By Kayode Olarewaju
Sudan’s military rulers have transferred ousted president Omar al-Bashir to prison and also detained two of his five brothers Abdallah Hassan al-Bashir and Al-Abbas Hassan al-Bashir.
Following the dramatic end to Bashir’s rule of three decades last week, he was moved late Tuesday to Kober prison in the capital, a family source said without revealing his name for security reasons.
Witnesses near the prison in north Khartoum said there was a heavy deployment of soldiers and members of a paramilitary group outside.
The 75-year-old’s whereabouts have been unknown since a military takeover on Thursday, when the country’s new rulers said he was being held “in a secure place”.
The army council said it has also decided to integrate the Popular Defence Force into the army. The PDF is a type of reserve unit frequently used to support units of the regular army.
Amnesty International called for Bashir to be “immediately handed over to the International Criminal Court” in The Hague where he faces charges of genocide, war crimes and crimes against humanity relating to the conflict in Darfur. He denies the charges.
“His case must not be hurriedly tried in Sudan’s notoriously dysfunctional legal system. Justice must be served,” said Amnesty’s Joan Nyanyuki.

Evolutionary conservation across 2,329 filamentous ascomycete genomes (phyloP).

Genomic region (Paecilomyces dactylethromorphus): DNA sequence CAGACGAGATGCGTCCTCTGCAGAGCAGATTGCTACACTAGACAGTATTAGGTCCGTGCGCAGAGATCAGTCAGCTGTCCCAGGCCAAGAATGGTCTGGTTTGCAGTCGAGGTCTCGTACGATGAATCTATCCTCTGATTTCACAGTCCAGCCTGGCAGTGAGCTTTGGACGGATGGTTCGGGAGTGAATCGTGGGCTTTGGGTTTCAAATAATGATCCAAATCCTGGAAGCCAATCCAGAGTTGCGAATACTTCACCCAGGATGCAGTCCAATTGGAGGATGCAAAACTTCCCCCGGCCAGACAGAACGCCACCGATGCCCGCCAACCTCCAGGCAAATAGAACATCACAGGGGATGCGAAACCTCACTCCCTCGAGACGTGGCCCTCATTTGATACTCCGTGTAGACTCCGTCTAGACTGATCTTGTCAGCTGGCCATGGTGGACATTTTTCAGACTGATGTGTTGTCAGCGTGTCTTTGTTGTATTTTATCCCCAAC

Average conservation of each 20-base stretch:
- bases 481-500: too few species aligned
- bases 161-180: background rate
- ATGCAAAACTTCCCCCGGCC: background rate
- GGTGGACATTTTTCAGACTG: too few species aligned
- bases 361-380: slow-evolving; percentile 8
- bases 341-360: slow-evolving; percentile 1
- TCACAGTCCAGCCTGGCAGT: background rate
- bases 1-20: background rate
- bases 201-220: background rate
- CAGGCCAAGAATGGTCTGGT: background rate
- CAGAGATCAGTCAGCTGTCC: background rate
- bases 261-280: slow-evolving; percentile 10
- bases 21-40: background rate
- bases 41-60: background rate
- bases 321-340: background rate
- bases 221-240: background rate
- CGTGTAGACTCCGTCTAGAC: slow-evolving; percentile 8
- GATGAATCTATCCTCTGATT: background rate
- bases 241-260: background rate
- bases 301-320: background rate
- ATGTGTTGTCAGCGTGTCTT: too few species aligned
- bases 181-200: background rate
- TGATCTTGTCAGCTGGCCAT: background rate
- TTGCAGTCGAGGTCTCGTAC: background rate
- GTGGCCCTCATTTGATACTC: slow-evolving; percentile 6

Bashir’s detention has failed to pacify protesters, who launched anti-government demonstrations in December and have for days been camped out in front of Khartoum’s army headquarters.
Scores of doctors in white robes marched from Khartoum’s main hospital towards the sit-in, carrying banners and chanting: “freedom, peace, justice.”
Journalists held a separate rally, along with university students and scores of women from a Facebook group who call themselves “the Information Network of the Revolution”.
The women — who include doctors, lawyers and teachers — are renowned for monitoring security agents who target protesters and publishing their information online in order to hold them to account.
Later in the evening crowds of protesters flocked through Khartoum to join the sit-in chanting “revolution, revolution”, an AFP correspondent reported.
Sudan’s military rulers have made some concessions, including the sacking Tuesday of prosecutor general Omer Ahmed Mohamed, but demonstrators fear their uprising could be hijacked.
“We faced tear gas, many of us were jailed. We have been shot and many have died. All this because we said what we wanted to,” Fadia Khalaf told AFP.
Khalid Mohamed, a medic, said: “We got Bashir out, but we still have to get rid of the regime”.
Officials say at least 65 people have been killed in protest-related violence since December, with some of the dead memorialised in a Khartoum mural.
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